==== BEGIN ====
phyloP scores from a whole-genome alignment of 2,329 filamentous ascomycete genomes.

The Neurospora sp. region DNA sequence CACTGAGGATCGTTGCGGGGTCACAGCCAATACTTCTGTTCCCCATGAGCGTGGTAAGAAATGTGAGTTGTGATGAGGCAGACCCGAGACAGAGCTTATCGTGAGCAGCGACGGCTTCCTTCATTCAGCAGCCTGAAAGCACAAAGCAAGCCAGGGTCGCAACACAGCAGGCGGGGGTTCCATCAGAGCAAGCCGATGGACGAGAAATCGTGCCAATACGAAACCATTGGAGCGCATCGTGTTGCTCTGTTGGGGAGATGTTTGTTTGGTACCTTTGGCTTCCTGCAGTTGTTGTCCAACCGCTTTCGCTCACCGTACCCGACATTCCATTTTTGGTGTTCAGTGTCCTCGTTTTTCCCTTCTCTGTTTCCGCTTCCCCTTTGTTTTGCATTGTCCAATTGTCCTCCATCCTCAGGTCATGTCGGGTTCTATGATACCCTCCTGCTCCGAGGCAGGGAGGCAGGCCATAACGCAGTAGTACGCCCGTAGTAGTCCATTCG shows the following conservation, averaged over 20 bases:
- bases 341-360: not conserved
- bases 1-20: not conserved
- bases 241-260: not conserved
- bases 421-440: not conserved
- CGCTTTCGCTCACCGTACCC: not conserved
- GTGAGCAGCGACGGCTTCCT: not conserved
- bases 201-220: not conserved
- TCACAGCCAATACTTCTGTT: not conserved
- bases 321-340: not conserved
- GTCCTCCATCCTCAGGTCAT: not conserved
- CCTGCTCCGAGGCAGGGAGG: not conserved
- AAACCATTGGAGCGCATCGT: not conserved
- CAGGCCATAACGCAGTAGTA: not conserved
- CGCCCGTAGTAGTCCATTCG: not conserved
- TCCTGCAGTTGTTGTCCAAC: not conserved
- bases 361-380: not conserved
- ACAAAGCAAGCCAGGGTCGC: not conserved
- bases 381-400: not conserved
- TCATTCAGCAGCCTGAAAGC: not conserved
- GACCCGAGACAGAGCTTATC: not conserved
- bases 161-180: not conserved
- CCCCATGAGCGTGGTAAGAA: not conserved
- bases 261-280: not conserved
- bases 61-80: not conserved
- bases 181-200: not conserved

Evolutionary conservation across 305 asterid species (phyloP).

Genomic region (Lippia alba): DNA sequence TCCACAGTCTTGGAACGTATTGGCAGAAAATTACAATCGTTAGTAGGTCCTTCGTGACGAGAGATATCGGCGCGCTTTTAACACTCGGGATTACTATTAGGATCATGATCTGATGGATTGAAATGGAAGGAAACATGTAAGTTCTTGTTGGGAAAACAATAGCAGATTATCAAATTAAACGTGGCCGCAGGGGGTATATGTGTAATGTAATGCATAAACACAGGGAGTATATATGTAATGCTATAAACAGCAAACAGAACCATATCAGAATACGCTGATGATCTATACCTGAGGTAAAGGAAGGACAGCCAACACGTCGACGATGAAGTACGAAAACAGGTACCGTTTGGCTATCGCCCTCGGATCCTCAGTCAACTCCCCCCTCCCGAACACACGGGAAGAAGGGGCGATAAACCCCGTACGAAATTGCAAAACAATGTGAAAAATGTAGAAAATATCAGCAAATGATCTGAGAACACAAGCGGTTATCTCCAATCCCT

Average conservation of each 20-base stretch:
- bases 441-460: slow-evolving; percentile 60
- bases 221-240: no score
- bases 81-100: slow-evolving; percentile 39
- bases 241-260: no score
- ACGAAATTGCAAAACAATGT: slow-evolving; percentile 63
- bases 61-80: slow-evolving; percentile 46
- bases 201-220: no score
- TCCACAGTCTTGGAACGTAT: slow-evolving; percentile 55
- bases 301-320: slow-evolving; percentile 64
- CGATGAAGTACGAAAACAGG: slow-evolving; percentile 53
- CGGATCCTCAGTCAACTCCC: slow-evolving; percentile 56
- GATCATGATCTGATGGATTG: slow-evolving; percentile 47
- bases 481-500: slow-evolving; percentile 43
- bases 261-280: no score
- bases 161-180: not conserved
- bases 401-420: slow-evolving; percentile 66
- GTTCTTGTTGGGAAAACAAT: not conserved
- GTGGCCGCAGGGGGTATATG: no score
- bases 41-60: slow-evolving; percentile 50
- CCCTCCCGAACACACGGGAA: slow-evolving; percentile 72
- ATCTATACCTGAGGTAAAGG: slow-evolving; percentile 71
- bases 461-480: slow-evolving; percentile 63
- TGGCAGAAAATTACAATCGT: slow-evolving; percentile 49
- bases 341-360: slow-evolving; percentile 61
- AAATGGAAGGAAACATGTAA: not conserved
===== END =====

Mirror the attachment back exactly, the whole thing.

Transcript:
phyloP scores from a whole-genome alignment of 2,329 filamentous ascomycete genomes.

The Neurospora sp. region DNA sequence CACTGAGGATCGTTGCGGGGTCACAGCCAATACTTCTGTTCCCCATGAGCGTGGTAAGAAATGTGAGTTGTGATGAGGCAGACCCGAGACAGAGCTTATCGTGAGCAGCGACGGCTTCCTTCATTCAGCAGCCTGAAAGCACAAAGCAAGCCAGGGTCGCAACACAGCAGGCGGGGGTTCCATCAGAGCAAGCCGATGGACGAGAAATCGTGCCAATACGAAACCATTGGAGCGCATCGTGTTGCTCTGTTGGGGAGATGTTTGTTTGGTACCTTTGGCTTCCTGCAGTTGTTGTCCAACCGCTTTCGCTCACCGTACCCGACATTCCATTTTTGGTGTTCAGTGTCCTCGTTTTTCCCTTCTCTGTTTCCGCTTCCCCTTTGTTTTGCATTGTCCAATTGTCCTCCATCCTCAGGTCATGTCGGGTTCTATGATACCCTCCTGCTCCGAGGCAGGGAGGCAGGCCATAACGCAGTAGTACGCCCGTAGTAGTCCATTCG shows the following conservation, averaged over 20 bases:
- bases 341-360: not conserved
- bases 1-20: not conserved
- bases 241-260: not conserved
- bases 421-440: not conserved
- CGCTTTCGCTCACCGTACCC: not conserved
- GTGAGCAGCGACGGCTTCCT: not conserved
- bases 201-220: not conserved
- TCACAGCCAATACTTCTGTT: not conserved
- bases 321-340: not conserved
- GTCCTCCATCCTCAGGTCAT: not conserved
- CCTGCTCCGAGGCAGGGAGG: not conserved
- AAACCATTGGAGCGCATCGT: not conserved
- CAGGCCATAACGCAGTAGTA: not conserved
- CGCCCGTAGTAGTCCATTCG: not conserved
- TCCTGCAGTTGTTGTCCAAC: not conserved
- bases 361-380: not conserved
- ACAAAGCAAGCCAGGGTCGC: not conserved
- bases 381-400: not conserved
- TCATTCAGCAGCCTGAAAGC: not conserved
- GACCCGAGACAGAGCTTATC: not conserved
- bases 161-180: not conserved
- CCCCATGAGCGTGGTAAGAA: not conserved
- bases 261-280: not conserved
- bases 61-80: not conserved
- bases 181-200: not conserved

Evolutionary conservation across 305 asterid species (phyloP).

Genomic region (Lippia alba): DNA sequence TCCACAGTCTTGGAACGTATTGGCAGAAAATTACAATCGTTAGTAGGTCCTTCGTGACGAGAGATATCGGCGCGCTTTTAACACTCGGGATTACTATTAGGATCATGATCTGATGGATTGAAATGGAAGGAAACATGTAAGTTCTTGTTGGGAAAACAATAGCAGATTATCAAATTAAACGTGGCCGCAGGGGGTATATGTGTAATGTAATGCATAAACACAGGGAGTATATATGTAATGCTATAAACAGCAAACAGAACCATATCAGAATACGCTGATGATCTATACCTGAGGTAAAGGAAGGACAGCCAACACGTCGACGATGAAGTACGAAAACAGGTACCGTTTGGCTATCGCCCTCGGATCCTCAGTCAACTCCCCCCTCCCGAACACACGGGAAGAAGGGGCGATAAACCCCGTACGAAATTGCAAAACAATGTGAAAAATGTAGAAAATATCAGCAAATGATCTGAGAACACAAGCGGTTATCTCCAATCCCT

Average conservation of each 20-base stretch:
- bases 441-460: slow-evolving; percentile 60
- bases 221-240: no score
- bases 81-100: slow-evolving; percentile 39
- bases 241-260: no score
- ACGAAATTGCAAAACAATGT: slow-evolving; percentile 63
- bases 61-80: slow-evolving; percentile 46
- bases 201-220: no score
- TCCACAGTCTTGGAACGTAT: slow-evolving; percentile 55
- bases 301-320: slow-evolving; percentile 64
- CGATGAAGTACGAAAACAGG: slow-evolving; percentile 53
- CGGATCCTCAGTCAACTCCC: slow-evolving; percentile 56
- GATCATGATCTGATGGATTG: slow-evolving; percentile 47
- bases 481-500: slow-evolving; percentile 43
- bases 261-280: no score
- bases 161-180: not conserved
- bases 401-420: slow-evolving; percentile 66
- GTTCTTGTTGGGAAAACAAT: not conserved
- GTGGCCGCAGGGGGTATATG: no score
- bases 41-60: slow-evolving; percentile 50
- CCCTCCCGAACACACGGGAA: slow-evolving; percentile 72
- ATCTATACCTGAGGTAAAGG: slow-evolving; percentile 71
- bases 461-480: slow-evolving; percentile 63
- TGGCAGAAAATTACAATCGT: slow-evolving; percentile 49
- bases 341-360: slow-evolving; percentile 61
- AAATGGAAGGAAACATGTAA: not conserved